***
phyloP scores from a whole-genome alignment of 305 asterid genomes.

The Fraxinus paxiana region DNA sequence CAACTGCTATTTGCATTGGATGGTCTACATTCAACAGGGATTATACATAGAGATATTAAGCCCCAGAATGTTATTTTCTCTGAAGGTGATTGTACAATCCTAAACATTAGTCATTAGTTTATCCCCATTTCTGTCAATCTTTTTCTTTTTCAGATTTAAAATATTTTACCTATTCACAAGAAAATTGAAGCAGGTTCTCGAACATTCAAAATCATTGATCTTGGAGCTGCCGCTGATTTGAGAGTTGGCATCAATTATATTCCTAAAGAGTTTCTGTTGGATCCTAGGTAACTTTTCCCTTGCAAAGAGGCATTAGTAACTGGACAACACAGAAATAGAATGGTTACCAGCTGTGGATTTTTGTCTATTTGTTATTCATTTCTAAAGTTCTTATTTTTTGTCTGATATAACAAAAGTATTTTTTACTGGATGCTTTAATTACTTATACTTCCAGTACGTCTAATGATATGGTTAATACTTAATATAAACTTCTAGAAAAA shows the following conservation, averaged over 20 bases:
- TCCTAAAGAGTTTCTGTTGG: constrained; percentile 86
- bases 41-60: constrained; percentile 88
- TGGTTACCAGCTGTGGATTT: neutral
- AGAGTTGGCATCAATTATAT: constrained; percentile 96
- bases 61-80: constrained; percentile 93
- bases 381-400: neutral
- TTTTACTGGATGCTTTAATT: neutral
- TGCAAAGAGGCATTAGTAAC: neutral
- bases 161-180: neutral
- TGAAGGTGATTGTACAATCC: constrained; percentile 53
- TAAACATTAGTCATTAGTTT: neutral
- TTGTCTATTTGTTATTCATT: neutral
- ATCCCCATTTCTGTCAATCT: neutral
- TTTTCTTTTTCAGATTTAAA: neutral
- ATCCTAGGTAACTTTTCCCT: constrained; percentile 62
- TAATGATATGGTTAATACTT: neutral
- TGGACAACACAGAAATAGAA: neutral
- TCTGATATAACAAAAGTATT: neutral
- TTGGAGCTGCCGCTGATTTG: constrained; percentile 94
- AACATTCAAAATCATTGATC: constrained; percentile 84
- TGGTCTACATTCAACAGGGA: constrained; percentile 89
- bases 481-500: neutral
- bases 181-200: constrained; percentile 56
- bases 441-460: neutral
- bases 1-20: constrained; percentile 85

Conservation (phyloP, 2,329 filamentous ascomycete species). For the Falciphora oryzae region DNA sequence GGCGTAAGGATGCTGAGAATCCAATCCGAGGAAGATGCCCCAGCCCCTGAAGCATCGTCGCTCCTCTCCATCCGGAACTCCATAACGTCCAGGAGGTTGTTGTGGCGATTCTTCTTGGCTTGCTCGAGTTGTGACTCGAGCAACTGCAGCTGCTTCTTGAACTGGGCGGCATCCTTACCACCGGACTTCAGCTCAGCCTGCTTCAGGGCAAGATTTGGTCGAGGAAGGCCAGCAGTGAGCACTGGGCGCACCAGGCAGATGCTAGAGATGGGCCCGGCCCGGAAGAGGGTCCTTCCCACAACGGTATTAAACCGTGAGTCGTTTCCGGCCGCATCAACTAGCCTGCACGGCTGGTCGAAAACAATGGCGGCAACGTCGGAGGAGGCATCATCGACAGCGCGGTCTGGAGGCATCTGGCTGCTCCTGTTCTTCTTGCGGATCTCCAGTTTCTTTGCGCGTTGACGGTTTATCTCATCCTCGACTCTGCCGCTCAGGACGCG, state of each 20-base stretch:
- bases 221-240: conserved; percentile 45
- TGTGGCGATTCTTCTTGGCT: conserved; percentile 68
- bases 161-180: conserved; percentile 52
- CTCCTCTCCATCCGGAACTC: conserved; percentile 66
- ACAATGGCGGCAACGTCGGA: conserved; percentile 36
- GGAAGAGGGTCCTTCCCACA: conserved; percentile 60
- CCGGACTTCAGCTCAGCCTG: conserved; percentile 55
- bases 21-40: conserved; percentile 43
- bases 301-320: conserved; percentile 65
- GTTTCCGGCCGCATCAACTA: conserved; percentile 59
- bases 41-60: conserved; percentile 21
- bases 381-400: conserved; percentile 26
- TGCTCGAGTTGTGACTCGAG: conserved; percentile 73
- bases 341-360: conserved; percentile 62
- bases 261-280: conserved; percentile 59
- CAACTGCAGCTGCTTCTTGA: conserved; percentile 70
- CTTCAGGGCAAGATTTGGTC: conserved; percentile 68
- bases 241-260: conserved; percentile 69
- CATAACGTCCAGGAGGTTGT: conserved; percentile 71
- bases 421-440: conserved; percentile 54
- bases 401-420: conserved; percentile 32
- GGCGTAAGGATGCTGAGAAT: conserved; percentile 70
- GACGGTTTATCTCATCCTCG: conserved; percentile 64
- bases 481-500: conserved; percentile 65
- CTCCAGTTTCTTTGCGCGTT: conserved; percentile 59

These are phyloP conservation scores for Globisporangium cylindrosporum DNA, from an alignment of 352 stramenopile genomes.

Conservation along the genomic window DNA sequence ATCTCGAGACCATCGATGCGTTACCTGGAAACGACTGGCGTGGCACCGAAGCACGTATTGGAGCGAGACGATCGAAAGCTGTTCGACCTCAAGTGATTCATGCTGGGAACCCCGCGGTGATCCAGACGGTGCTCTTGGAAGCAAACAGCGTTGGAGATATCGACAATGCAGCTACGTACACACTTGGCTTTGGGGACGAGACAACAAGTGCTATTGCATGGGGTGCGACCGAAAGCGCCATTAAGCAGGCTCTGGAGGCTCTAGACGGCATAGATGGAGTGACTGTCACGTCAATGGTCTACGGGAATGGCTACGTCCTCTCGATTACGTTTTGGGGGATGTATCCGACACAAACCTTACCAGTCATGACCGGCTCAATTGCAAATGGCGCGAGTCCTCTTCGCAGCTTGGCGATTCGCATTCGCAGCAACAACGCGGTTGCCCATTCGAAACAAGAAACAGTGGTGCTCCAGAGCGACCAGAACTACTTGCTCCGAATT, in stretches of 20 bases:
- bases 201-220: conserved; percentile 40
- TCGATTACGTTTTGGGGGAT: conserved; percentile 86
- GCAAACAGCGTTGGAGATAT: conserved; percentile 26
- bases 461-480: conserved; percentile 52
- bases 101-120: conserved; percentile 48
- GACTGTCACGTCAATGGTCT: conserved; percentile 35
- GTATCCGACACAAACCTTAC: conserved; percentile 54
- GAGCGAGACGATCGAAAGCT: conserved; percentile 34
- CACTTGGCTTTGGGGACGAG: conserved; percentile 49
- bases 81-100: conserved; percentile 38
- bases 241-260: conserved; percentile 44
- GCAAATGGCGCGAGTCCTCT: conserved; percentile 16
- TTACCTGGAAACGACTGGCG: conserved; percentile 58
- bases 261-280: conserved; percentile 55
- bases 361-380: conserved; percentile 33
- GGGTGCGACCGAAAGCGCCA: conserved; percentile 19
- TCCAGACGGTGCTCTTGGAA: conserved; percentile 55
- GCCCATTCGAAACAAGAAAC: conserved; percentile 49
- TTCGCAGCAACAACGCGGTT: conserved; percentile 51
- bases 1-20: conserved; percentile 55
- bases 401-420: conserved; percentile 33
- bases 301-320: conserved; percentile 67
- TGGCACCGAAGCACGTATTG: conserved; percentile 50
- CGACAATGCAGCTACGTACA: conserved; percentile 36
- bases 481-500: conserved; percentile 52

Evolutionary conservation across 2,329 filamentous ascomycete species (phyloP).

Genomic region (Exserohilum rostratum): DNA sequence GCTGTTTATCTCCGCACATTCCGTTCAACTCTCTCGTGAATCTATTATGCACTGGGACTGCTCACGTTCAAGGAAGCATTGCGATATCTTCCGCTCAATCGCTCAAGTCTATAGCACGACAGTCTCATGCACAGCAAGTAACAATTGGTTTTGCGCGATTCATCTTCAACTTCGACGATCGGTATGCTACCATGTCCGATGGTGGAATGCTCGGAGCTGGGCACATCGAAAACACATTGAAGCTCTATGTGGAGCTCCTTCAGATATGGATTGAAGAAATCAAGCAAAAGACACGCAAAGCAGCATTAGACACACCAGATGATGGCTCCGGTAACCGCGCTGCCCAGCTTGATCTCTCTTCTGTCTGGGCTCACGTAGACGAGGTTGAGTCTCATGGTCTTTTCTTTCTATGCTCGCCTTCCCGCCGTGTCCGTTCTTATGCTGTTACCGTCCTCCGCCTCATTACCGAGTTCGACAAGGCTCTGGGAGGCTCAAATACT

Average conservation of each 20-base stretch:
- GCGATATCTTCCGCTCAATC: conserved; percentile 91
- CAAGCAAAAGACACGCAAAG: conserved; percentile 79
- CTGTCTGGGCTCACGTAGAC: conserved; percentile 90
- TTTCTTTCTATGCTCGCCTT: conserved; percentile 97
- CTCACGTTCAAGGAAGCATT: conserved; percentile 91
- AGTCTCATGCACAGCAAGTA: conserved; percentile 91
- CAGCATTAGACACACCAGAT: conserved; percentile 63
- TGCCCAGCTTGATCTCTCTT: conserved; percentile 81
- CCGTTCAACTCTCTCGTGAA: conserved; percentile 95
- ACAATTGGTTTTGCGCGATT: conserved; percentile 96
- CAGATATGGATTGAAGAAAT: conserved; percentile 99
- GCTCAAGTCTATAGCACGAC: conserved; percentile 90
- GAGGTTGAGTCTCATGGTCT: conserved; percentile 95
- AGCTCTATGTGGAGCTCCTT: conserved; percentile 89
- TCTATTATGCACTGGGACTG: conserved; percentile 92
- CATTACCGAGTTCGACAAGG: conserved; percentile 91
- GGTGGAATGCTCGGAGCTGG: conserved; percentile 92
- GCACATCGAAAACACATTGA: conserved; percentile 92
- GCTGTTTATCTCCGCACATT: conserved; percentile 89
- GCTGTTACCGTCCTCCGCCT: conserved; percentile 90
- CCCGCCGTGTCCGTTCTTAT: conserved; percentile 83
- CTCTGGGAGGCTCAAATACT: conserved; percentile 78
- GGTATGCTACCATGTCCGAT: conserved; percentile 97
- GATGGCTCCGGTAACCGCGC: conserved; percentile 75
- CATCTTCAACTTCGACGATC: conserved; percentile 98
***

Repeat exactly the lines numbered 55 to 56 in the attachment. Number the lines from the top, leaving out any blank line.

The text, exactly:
Conservation along the genomic window DNA sequence ATCTCGAGACCATCGATGCGTTACCTGGAAACGACTGGCGTGGCACCGAAGCACGTATTGGAGCGAGACGATCGAAAGCTGTTCGACCTCAAGTGATTCATGCTGGGAACCCCGCGGTGATCCAGACGGTGCTCTTGGAAGCAAACAGCGTTGGAGATATCGACAATGCAGCTACGTACACACTTGGCTTTGGGGACGAGACAACAAGTGCTATTGCATGGGGTGCGACCGAAAGCGCCATTAAGCAGGCTCTGGAGGCTCTAGACGGCATAGATGGAGTGACTGTCACGTCAATGGTCTACGGGAATGGCTACGTCCTCTCGATTACGTTTTGGGGGATGTATCCGACACAAACCTTACCAGTCATGACCGGCTCAATTGCAAATGGCGCGAGTCCTCTTCGCAGCTTGGCGATTCGCATTCGCAGCAACAACGCGGTTGCCCATTCGAAACAAGAAACAGTGGTGCTCCAGAGCGACCAGAACTACTTGCTCCGAATT, in stretches of 20 bases:
- bases 201-220: conserved; percentile 40